In his prime in Texas he averaged 1 WAR per 30 games. He would have to do the same over this contract in his decline years to average 4 WAR a year over an average 120 games. His last 2 years he averaged 135 games, but took 37 games to produce 1 WAR. I think its reasonable the Angels should have held out for a $22M AAV or lower.

Of course his first year they got 151 games, but not the performance, pretty much the opposite of what I'm predicting. I don't mind being wrong, but I'd rather it be because Josh became so happy and healthy that he crushed all expectations. I'm a pessimist by nature, but still root for happy endings, esp. for Josh.
   25. Walt Davis Posted: February 27, 2014 at 01:55 AM (#4663334)
Interestingly, that article says: "There is also no clause to help the Angels if Hamilton happens to relapse to using drugs or alcohol, but they did include that Hamilton must submit a to a drug test three times per week."

I'm guessing/assuming that this testing is outside the JDA system (otherwise it couldn't be agreed to I don't think) -- i.e. he can't be punished for failing these tests. I wonder if him failing these tests is sufficient for "reasonable cause" under the JDA -- i.e. can the Angels share the results with MLB.

One could obviously consider Hamilton to always be under "reasonable suspicion" but there's nothing in the JDA to support 3 tests a week. Players can't negotiate away their rights under the CBA so it seems to me these have to be "toothless" tests.

As to the contract, yeah, it always seemd a bit optimistic. There are of course essentially no good career comps and his lousy age 28 and awesome age 29 make short-term comps a bit challenging too but what the heck. Ages 28-31, 15-19 WAR (Hamilton had 17), corner player, expansion era, OPS+>115.

That's 35 comps and he's right in an interesting bunch: Stargell, Berkman, Dw Evans, Mo, Billy Williams, Bobby Bonds, Hisle, Brock. Some guys aged well enough, some not. Looking at them from 32-36:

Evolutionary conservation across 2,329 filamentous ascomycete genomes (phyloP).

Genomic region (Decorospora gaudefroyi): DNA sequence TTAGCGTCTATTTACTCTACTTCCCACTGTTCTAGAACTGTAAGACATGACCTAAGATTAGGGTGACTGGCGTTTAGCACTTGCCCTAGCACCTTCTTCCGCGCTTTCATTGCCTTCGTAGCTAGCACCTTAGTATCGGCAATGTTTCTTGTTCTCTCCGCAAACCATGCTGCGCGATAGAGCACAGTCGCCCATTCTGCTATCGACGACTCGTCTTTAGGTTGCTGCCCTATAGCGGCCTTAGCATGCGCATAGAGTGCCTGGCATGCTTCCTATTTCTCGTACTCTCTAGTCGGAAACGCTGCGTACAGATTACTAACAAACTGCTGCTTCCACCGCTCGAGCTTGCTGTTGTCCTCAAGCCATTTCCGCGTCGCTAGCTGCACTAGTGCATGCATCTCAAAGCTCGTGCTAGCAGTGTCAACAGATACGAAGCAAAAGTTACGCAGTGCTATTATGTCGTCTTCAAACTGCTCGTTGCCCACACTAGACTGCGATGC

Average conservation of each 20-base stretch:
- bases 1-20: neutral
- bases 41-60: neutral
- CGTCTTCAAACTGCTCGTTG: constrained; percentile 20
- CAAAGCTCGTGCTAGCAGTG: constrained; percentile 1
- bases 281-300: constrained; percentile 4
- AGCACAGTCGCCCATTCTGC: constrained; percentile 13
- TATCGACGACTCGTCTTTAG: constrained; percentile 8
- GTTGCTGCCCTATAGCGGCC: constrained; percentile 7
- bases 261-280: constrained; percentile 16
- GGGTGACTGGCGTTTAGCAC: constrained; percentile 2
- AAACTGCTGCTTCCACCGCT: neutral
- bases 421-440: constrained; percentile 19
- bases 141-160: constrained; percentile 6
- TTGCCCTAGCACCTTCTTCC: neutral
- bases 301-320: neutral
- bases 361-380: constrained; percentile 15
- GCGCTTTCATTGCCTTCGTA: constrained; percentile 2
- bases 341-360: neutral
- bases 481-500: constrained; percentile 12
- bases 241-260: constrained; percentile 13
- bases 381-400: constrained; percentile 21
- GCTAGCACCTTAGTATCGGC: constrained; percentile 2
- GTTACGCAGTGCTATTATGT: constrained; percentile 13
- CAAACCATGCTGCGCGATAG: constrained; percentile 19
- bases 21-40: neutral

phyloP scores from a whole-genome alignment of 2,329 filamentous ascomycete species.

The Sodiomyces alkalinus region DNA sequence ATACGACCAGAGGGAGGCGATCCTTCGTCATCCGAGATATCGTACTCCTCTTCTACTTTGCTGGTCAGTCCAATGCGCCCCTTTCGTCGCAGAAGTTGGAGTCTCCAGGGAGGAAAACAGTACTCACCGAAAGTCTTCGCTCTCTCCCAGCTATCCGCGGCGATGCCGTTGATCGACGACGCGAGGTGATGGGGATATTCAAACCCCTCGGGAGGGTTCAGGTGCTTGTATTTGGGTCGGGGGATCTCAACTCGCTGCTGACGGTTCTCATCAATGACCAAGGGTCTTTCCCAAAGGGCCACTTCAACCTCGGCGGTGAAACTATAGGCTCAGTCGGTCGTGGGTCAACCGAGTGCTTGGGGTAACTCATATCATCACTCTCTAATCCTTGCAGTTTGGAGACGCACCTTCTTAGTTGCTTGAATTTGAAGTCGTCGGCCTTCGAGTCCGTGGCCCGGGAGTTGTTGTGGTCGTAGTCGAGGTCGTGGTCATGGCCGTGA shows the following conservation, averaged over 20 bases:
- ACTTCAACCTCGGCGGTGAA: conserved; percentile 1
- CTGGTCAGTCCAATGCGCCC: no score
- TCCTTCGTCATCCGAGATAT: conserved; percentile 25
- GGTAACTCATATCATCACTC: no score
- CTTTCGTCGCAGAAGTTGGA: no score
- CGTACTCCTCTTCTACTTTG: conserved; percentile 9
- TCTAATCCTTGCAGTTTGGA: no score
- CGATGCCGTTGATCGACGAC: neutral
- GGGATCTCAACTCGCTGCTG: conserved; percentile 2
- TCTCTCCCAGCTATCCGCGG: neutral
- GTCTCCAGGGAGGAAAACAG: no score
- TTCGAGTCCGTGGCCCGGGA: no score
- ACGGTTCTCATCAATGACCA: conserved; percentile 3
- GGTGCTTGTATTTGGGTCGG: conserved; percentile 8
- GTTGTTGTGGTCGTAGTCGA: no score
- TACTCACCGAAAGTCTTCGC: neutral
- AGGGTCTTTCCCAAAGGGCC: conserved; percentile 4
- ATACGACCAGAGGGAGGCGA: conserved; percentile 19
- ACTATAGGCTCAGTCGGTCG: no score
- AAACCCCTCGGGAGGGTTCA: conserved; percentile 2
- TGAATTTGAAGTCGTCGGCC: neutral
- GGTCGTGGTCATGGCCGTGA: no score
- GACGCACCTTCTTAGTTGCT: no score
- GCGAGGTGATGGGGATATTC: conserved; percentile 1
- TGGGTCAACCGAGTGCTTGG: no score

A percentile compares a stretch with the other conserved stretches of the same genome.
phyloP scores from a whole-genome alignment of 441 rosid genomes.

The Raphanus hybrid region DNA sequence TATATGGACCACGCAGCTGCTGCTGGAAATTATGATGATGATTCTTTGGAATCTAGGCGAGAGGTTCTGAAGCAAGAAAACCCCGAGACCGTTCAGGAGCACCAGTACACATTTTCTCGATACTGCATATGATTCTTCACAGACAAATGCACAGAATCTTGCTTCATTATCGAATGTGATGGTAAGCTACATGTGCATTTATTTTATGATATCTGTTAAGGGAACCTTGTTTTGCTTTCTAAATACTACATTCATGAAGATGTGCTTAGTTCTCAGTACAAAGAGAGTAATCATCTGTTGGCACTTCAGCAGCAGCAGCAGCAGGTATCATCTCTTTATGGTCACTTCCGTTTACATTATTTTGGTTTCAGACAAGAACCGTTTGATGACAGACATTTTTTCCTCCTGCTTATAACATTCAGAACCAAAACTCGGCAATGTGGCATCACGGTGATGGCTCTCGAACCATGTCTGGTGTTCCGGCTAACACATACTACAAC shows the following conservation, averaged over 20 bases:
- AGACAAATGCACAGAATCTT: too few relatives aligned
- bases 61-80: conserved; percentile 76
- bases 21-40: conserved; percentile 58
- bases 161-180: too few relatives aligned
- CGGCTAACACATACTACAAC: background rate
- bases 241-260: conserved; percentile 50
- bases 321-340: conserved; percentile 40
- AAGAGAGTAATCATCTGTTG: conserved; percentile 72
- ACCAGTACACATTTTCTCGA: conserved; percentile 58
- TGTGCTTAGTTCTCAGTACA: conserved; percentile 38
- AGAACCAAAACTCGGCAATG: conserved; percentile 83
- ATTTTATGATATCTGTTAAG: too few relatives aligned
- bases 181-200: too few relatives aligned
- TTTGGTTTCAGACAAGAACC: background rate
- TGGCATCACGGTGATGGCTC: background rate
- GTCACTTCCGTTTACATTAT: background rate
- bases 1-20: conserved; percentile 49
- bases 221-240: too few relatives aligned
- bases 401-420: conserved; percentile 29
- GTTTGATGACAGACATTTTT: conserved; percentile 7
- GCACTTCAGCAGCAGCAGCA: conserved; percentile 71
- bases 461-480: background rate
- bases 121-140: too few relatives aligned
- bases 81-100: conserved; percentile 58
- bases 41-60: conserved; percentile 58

The best are Mac 29, Sheff 24, Jose Cruz 23. Then the Hamilton comps start:

Dw Evans 22
Williams 21
Stargell 20
Grace 18 (not in his comps)
R Smith 17 (just below Brock)
Cash 16 (also just below)
Berkman 16

I don't think I've even done a list where a group clustered tightly together at time 1 came out so perfectly at time 2. Anyway, those are 4 through 10 on the list so there was a pretty good chance Hamilton might produce along those lines. For the contract to break even, something around 18-20 WAR is needed though so these are the "close enough" comps. And obviously outside these 10, we start to enter disappointment land and half of the 35 never made it to 10 WAR.

Now it's fair to say that Hamilton is more athletic than Vaughn or Hisle who both bombed completely; also Stargell who didn't. Brock not quite as much power, Evans and Berkman too much OBP. Best comps then would seem to be Williams (good) and Bonds (bad ... and had his own addiction issues). Williams was essentially the same hitter over these years but the defense went south. Hamilton's age 32 is not much worse than Williams' age 31 ... or his age 35 (with a nice bounce back offensively at 36).
   26. BDC Posted: February 27, 2014 at 10:18 AM (#4663394)
Meanwhile, Hamilton appears to have strained a calf muscle severely while taking a lead off first base, and is likely to miss a couple of weeks of Spring Training.